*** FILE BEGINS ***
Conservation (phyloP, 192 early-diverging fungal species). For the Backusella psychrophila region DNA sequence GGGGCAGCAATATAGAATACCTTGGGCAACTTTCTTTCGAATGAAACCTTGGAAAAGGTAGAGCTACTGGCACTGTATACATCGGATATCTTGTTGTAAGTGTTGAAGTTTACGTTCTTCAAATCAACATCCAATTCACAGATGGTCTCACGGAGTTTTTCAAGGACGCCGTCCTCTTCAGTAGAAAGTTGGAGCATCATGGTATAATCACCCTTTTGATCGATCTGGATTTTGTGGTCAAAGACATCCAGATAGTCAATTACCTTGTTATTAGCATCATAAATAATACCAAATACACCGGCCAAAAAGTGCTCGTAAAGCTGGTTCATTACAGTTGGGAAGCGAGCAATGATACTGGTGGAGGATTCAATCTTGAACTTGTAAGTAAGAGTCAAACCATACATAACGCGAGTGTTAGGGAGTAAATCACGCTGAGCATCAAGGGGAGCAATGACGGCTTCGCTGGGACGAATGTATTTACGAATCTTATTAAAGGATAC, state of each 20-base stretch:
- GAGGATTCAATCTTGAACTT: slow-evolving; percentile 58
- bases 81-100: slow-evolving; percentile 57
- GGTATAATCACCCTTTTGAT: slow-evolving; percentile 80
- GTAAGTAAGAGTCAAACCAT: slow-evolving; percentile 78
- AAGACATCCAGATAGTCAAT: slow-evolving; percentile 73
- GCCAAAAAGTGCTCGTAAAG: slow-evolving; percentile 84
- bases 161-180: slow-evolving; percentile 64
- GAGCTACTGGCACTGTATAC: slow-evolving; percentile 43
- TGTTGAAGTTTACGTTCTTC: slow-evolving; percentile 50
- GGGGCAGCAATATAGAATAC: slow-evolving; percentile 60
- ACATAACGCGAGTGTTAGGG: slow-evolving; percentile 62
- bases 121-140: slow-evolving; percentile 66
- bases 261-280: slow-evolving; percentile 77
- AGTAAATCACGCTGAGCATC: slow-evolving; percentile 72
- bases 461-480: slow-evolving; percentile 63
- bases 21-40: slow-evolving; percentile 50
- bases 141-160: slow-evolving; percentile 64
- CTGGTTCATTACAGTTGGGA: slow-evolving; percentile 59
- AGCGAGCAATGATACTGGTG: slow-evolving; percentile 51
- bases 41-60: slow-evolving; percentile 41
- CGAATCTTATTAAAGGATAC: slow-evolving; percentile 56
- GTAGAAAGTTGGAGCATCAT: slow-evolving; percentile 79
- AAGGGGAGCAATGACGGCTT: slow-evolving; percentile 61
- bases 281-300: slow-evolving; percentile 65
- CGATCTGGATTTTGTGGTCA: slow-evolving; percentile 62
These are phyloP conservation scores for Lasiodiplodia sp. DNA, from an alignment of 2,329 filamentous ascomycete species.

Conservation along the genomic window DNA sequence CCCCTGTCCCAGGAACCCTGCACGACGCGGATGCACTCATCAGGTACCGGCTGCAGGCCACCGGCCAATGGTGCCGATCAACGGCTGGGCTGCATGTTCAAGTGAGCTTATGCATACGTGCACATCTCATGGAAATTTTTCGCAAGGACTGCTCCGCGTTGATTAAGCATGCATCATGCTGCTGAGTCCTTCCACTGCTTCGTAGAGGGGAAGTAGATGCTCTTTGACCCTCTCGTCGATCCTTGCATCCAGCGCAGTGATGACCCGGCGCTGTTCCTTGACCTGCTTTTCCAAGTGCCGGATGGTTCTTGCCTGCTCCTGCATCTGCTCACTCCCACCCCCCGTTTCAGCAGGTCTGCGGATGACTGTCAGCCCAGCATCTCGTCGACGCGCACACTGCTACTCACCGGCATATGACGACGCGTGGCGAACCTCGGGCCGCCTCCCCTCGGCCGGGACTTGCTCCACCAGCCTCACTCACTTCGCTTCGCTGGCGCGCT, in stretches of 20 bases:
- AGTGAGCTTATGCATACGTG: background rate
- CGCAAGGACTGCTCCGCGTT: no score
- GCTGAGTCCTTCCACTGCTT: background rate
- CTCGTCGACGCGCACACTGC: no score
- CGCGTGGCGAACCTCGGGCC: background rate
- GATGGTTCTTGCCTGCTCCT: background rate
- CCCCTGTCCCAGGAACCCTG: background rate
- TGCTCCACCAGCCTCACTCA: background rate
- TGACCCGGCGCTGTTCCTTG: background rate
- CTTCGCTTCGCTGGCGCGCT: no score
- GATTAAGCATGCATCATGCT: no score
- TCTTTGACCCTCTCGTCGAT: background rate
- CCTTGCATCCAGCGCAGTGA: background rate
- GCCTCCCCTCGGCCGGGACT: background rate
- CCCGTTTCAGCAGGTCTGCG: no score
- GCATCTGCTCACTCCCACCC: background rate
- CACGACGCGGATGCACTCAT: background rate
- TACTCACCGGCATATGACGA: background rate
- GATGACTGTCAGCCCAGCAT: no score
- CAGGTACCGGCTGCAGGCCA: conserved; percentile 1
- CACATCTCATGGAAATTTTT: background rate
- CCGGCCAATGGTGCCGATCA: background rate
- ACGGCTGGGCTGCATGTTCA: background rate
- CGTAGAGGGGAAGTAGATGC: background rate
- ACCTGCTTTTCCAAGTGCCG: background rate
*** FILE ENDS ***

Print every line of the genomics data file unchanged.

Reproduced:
Conservation (phyloP, 192 early-diverging fungal species). For the Backusella psychrophila region DNA sequence GGGGCAGCAATATAGAATACCTTGGGCAACTTTCTTTCGAATGAAACCTTGGAAAAGGTAGAGCTACTGGCACTGTATACATCGGATATCTTGTTGTAAGTGTTGAAGTTTACGTTCTTCAAATCAACATCCAATTCACAGATGGTCTCACGGAGTTTTTCAAGGACGCCGTCCTCTTCAGTAGAAAGTTGGAGCATCATGGTATAATCACCCTTTTGATCGATCTGGATTTTGTGGTCAAAGACATCCAGATAGTCAATTACCTTGTTATTAGCATCATAAATAATACCAAATACACCGGCCAAAAAGTGCTCGTAAAGCTGGTTCATTACAGTTGGGAAGCGAGCAATGATACTGGTGGAGGATTCAATCTTGAACTTGTAAGTAAGAGTCAAACCATACATAACGCGAGTGTTAGGGAGTAAATCACGCTGAGCATCAAGGGGAGCAATGACGGCTTCGCTGGGACGAATGTATTTACGAATCTTATTAAAGGATAC, state of each 20-base stretch:
- GAGGATTCAATCTTGAACTT: slow-evolving; percentile 58
- bases 81-100: slow-evolving; percentile 57
- GGTATAATCACCCTTTTGAT: slow-evolving; percentile 80
- GTAAGTAAGAGTCAAACCAT: slow-evolving; percentile 78
- AAGACATCCAGATAGTCAAT: slow-evolving; percentile 73
- GCCAAAAAGTGCTCGTAAAG: slow-evolving; percentile 84
- bases 161-180: slow-evolving; percentile 64
- GAGCTACTGGCACTGTATAC: slow-evolving; percentile 43
- TGTTGAAGTTTACGTTCTTC: slow-evolving; percentile 50
- GGGGCAGCAATATAGAATAC: slow-evolving; percentile 60
- ACATAACGCGAGTGTTAGGG: slow-evolving; percentile 62
- bases 121-140: slow-evolving; percentile 66
- bases 261-280: slow-evolving; percentile 77
- AGTAAATCACGCTGAGCATC: slow-evolving; percentile 72
- bases 461-480: slow-evolving; percentile 63
- bases 21-40: slow-evolving; percentile 50
- bases 141-160: slow-evolving; percentile 64
- CTGGTTCATTACAGTTGGGA: slow-evolving; percentile 59
- AGCGAGCAATGATACTGGTG: slow-evolving; percentile 51
- bases 41-60: slow-evolving; percentile 41
- CGAATCTTATTAAAGGATAC: slow-evolving; percentile 56
- GTAGAAAGTTGGAGCATCAT: slow-evolving; percentile 79
- AAGGGGAGCAATGACGGCTT: slow-evolving; percentile 61
- bases 281-300: slow-evolving; percentile 65
- CGATCTGGATTTTGTGGTCA: slow-evolving; percentile 62
These are phyloP conservation scores for Lasiodiplodia sp. DNA, from an alignment of 2,329 filamentous ascomycete species.

Conservation along the genomic window DNA sequence CCCCTGTCCCAGGAACCCTGCACGACGCGGATGCACTCATCAGGTACCGGCTGCAGGCCACCGGCCAATGGTGCCGATCAACGGCTGGGCTGCATGTTCAAGTGAGCTTATGCATACGTGCACATCTCATGGAAATTTTTCGCAAGGACTGCTCCGCGTTGATTAAGCATGCATCATGCTGCTGAGTCCTTCCACTGCTTCGTAGAGGGGAAGTAGATGCTCTTTGACCCTCTCGTCGATCCTTGCATCCAGCGCAGTGATGACCCGGCGCTGTTCCTTGACCTGCTTTTCCAAGTGCCGGATGGTTCTTGCCTGCTCCTGCATCTGCTCACTCCCACCCCCCGTTTCAGCAGGTCTGCGGATGACTGTCAGCCCAGCATCTCGTCGACGCGCACACTGCTACTCACCGGCATATGACGACGCGTGGCGAACCTCGGGCCGCCTCCCCTCGGCCGGGACTTGCTCCACCAGCCTCACTCACTTCGCTTCGCTGGCGCGCT, in stretches of 20 bases:
- AGTGAGCTTATGCATACGTG: background rate
- CGCAAGGACTGCTCCGCGTT: no score
- GCTGAGTCCTTCCACTGCTT: background rate
- CTCGTCGACGCGCACACTGC: no score
- CGCGTGGCGAACCTCGGGCC: background rate
- GATGGTTCTTGCCTGCTCCT: background rate
- CCCCTGTCCCAGGAACCCTG: background rate
- TGCTCCACCAGCCTCACTCA: background rate
- TGACCCGGCGCTGTTCCTTG: background rate
- CTTCGCTTCGCTGGCGCGCT: no score
- GATTAAGCATGCATCATGCT: no score
- TCTTTGACCCTCTCGTCGAT: background rate
- CCTTGCATCCAGCGCAGTGA: background rate
- GCCTCCCCTCGGCCGGGACT: background rate
- CCCGTTTCAGCAGGTCTGCG: no score
- GCATCTGCTCACTCCCACCC: background rate
- CACGACGCGGATGCACTCAT: background rate
- TACTCACCGGCATATGACGA: background rate
- GATGACTGTCAGCCCAGCAT: no score
- CAGGTACCGGCTGCAGGCCA: conserved; percentile 1
- CACATCTCATGGAAATTTTT: background rate
- CCGGCCAATGGTGCCGATCA: background rate
- ACGGCTGGGCTGCATGTTCA: background rate
- CGTAGAGGGGAAGTAGATGC: background rate
- ACCTGCTTTTCCAAGTGCCG: background rate